Past this stage can be mezzanine investing, which consists of equity and debt, the last of which will convert to equity if the private company can't meet its interest payment obligations. Later-stage private investing is simply referred to as private equity and is currently a multi-billion dollar business with many large players.
For investors, the stage of development a private company is in can help define how risky it is as an investment. For instance, approximately 40% of angel investments fail and the risk falls the more developed and profitable a private company becomes. And although the goal of many private firms is to eventually go public and provide liquidity for company founders or other investors, other private business may prefer to stay private given the benefits given above. Family businesses may also prefer privacy and the handing of ownership across generations. These are important matters to become aware of when deciding to invest in a private company. (To learn more, see What Is Private Equity?)
How to Invest in Private Companies
Early-stage private investing offers the most investment opportunities but is also the most risky. As a result, joining an angel investor organization or investment group may be a good idea to make the process easier and potentially spread the investment risks across a wide group of firms. Venture funds also exist and solicit outside partners for investing capital.
As noted above, the internet has quickly become a central source to find these types of organizations, while other websites have sprung up to fill a void and put buyers and sellers of many types of private companies together. Online sources also have made it easier to at least locate basic information on a private firm. This can be done by visiting the company's websites, and reading online blogs and articles that discuss the firm and its industry.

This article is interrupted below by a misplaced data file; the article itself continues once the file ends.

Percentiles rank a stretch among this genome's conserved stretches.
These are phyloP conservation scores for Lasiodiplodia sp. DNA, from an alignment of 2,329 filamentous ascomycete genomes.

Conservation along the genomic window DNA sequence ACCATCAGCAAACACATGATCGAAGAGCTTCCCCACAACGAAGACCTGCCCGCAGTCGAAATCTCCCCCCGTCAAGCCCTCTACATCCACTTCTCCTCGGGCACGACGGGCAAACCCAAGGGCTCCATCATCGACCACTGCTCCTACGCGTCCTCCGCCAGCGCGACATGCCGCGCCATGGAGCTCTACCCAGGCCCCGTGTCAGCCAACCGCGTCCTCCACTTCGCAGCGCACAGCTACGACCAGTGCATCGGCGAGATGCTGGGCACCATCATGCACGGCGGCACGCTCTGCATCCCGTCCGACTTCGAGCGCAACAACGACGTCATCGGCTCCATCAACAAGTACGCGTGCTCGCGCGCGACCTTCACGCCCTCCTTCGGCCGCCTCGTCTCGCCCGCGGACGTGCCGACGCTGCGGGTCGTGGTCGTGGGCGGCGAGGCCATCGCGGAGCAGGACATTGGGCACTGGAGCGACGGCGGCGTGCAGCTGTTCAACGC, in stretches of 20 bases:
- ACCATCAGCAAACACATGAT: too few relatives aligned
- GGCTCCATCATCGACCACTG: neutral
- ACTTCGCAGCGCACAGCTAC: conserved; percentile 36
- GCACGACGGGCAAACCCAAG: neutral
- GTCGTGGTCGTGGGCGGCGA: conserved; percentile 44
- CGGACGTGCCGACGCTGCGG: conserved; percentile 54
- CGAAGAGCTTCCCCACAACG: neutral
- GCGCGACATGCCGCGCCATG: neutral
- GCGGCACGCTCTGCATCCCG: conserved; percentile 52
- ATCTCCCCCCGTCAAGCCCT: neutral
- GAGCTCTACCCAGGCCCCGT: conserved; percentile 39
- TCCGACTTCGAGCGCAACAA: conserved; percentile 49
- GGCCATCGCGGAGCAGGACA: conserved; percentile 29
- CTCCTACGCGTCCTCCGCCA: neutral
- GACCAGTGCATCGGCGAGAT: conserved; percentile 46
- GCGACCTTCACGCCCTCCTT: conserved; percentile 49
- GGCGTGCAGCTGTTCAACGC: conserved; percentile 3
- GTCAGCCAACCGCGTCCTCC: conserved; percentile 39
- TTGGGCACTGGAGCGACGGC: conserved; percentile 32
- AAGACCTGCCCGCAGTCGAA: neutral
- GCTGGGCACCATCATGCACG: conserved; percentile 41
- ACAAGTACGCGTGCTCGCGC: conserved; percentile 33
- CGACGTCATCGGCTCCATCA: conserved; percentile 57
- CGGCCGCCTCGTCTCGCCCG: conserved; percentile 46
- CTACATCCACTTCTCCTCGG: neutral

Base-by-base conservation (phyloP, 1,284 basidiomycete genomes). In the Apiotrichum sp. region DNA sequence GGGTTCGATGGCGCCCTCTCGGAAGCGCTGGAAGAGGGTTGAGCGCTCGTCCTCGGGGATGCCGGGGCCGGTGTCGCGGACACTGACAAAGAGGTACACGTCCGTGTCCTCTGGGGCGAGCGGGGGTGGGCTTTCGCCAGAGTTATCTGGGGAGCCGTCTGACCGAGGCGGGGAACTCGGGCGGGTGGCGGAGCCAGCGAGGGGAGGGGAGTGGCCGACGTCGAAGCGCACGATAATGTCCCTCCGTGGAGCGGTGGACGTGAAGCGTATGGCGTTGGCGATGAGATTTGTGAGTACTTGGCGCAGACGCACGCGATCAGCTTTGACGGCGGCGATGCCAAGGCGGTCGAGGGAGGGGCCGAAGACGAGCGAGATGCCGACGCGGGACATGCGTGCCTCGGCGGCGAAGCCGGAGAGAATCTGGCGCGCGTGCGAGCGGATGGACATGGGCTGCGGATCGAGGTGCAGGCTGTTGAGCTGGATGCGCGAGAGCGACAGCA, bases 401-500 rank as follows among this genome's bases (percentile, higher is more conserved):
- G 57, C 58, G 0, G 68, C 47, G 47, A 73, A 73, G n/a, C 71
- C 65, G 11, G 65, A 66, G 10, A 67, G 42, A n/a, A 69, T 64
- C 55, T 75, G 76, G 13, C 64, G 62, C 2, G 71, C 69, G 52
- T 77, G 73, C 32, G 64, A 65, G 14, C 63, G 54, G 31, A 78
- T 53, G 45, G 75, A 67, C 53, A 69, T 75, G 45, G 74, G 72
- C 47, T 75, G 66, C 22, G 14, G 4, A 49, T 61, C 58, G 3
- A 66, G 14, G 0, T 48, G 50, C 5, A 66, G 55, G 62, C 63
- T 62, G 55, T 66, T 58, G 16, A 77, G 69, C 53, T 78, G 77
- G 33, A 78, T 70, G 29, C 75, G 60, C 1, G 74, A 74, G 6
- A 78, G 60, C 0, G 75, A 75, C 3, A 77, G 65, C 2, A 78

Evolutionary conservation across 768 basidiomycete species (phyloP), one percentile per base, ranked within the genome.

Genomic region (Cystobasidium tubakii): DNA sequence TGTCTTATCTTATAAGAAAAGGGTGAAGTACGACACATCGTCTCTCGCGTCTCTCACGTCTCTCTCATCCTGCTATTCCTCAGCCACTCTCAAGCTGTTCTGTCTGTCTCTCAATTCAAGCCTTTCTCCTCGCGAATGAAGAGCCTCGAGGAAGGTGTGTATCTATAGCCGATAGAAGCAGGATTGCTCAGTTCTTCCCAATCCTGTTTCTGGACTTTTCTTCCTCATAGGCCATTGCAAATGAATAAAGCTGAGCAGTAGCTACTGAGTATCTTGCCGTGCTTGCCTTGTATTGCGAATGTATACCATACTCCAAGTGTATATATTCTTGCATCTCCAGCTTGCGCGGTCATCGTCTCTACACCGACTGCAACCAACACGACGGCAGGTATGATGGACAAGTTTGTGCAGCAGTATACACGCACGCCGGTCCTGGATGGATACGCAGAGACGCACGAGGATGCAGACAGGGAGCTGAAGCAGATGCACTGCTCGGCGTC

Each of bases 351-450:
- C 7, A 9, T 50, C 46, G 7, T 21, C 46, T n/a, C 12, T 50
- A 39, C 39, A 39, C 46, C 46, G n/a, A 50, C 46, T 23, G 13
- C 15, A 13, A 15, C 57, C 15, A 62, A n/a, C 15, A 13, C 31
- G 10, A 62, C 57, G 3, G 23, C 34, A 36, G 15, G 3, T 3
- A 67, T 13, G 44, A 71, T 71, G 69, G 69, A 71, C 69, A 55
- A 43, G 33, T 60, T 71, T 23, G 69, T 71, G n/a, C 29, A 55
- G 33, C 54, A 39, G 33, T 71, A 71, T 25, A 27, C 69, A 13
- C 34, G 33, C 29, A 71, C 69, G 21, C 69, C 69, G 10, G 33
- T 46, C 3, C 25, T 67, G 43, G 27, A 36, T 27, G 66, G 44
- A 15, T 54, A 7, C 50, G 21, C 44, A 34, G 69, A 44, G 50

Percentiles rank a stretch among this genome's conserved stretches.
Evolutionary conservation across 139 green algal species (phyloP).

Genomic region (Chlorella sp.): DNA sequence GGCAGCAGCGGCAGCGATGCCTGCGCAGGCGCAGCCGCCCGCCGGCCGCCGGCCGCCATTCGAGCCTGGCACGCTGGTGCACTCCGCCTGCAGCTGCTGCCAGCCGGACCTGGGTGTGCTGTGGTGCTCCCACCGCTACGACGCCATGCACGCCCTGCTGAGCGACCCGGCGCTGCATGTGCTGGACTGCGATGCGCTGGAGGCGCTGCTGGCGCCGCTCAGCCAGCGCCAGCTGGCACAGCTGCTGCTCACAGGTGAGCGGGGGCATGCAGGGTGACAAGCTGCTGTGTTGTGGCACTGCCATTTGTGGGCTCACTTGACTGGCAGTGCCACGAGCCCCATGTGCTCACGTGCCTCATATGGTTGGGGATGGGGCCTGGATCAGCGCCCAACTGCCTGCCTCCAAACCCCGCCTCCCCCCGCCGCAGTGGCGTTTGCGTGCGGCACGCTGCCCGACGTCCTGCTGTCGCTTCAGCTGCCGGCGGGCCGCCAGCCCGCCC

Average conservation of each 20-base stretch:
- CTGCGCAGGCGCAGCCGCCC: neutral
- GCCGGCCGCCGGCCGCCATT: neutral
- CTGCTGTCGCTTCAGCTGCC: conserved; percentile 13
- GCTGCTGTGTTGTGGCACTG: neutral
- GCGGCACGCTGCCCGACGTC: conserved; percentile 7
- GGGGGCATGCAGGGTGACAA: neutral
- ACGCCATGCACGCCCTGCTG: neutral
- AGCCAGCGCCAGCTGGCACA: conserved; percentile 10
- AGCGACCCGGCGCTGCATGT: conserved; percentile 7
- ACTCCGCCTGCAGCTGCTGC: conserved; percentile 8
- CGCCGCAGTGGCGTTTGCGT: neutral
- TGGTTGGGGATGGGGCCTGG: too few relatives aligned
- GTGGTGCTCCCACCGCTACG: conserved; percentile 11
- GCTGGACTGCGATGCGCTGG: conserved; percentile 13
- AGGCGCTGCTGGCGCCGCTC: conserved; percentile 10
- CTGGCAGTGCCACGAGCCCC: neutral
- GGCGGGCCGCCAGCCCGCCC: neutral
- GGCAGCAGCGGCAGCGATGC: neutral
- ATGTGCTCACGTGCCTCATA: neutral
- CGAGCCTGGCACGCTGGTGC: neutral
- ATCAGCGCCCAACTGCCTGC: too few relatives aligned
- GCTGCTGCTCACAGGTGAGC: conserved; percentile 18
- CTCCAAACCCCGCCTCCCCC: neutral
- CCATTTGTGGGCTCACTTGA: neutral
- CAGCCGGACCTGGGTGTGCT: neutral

Other resources that can be used include small or private business brokers that specialize in buying and selling these firms. Private equity is also an option, and ironically a number of the largest private equity firms are publicly traded so can be purchased by any investor. A number of mutual funds can also offer at least some exposure to private companies.
Overall, it is important to reiterate that private companies are illiquid and require very long investing time frames. Most investors will also need an eventual liquidity event to cash out. This includes when the company goes public, buys out private shareholders, or is bought out by a rival or another private equity firm. And just like with any security, private companies need to be valued to determine if they are fairly valued, overvalued or undervalued.
It is also important to note that investing directly in private firms is usually reserved only for wealthy individuals. The motivation is that they can handle the additional illiquidity and risk that goes with private investing. The SEC definition calls these wealthy individuals accredited investor or qualified institutional buyer (QIB) when considering institutions.
The Bottom Line
It is now easier than ever to invest in private companies, but an investor still has to do his or her homework. Investing directly is still not going to be a viable option for most investors, but there are still ways to gain exposure to private firms through more diversified investment vehicles. Overall, an investor definitely has to work harder an overcome more obstacles when investing in a private firm as compared to a public one, but they work can be worth it as there are a number of advantages to be gained by investing in private companies. (For more, see For Companies, Staying Private A Matter Of Choice.)